He went out of the Rio de Mares to the north-west and after having gone fifteen leagues he saw a cape covered with palms and named it Cabo de Palmas. The Indians who were in the caravel Pinta said that behind that cape there was a river and from the river to Greta it was four days' journey and the captain of the Pinta said that he understood that this Cuba was a city, and that that country was the mainland, very large, which extends very far to the north; and that the King of that country was at war with the Great Khan, whom they called Cami, and his country or city they called Fava and many other names. The Admiral determined to approach that river and send a present to the King of the Country and send him the letter from the Sovereigns, and for this purpose he had a sailor who had been in Guinea in like manner and certain Indians from Guanahani who wished to go with him, so that afterwards they might return to their country. In the Admiral's opinion he was 42 degrees distant from the equinoctial line toward the north, but the text from which this is copied is defaced; and he says that he must strive to go to the Great Khan as he thought he was in that vicinity or at the city of Cathay which is the city of the Great Khan. He says that this city is very great, according to what was said to him before he left Spain. He says all this country is low and beautiful and the sea is deep.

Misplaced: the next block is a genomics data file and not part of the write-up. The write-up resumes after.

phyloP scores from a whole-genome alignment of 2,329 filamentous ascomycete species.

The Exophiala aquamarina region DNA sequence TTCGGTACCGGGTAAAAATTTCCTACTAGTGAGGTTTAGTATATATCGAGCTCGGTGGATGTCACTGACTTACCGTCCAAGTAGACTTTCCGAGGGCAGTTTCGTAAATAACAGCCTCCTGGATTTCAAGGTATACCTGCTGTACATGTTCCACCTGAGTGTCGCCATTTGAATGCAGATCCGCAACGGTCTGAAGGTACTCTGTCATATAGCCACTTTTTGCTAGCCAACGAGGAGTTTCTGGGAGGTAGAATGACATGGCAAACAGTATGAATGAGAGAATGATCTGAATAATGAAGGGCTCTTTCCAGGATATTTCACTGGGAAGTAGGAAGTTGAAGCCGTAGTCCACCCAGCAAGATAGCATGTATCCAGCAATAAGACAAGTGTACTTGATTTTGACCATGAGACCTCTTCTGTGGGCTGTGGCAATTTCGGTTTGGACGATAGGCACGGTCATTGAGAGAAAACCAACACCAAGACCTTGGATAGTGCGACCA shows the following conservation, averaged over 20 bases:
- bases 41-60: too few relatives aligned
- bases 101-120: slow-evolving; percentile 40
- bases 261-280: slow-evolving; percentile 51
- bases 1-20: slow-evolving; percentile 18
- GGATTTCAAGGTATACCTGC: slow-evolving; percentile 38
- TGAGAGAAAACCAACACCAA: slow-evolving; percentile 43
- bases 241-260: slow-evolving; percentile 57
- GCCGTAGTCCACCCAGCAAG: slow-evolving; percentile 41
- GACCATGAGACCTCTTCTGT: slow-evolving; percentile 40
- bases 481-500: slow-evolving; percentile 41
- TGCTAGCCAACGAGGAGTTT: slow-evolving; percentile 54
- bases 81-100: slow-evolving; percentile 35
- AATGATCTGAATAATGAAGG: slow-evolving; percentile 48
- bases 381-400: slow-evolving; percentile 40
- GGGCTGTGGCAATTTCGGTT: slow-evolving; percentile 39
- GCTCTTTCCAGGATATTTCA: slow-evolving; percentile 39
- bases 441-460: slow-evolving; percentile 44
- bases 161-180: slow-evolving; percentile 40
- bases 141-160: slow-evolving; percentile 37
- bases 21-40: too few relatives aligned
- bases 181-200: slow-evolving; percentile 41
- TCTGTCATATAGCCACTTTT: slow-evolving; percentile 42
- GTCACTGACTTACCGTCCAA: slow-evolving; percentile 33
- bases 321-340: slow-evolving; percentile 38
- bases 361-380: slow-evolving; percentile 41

All Tuesday night he went beating about and saw a river which he could not enter as the mouth was shallow: and the Indians thought that the ships could enter as their canoes entered, and sailing onward he found a cape which projected very far out and was surrounded by shoals and he saw an inlet or bay where small ship could remain, and he could not reach it, because the wind had shifted entirely to the north and all the coast extended to the north-north-west and south-east and another cape which he saw ahead of him projected farther out. For this reason and because the sky indicated a strong wind he had to return to the Rio de Mares.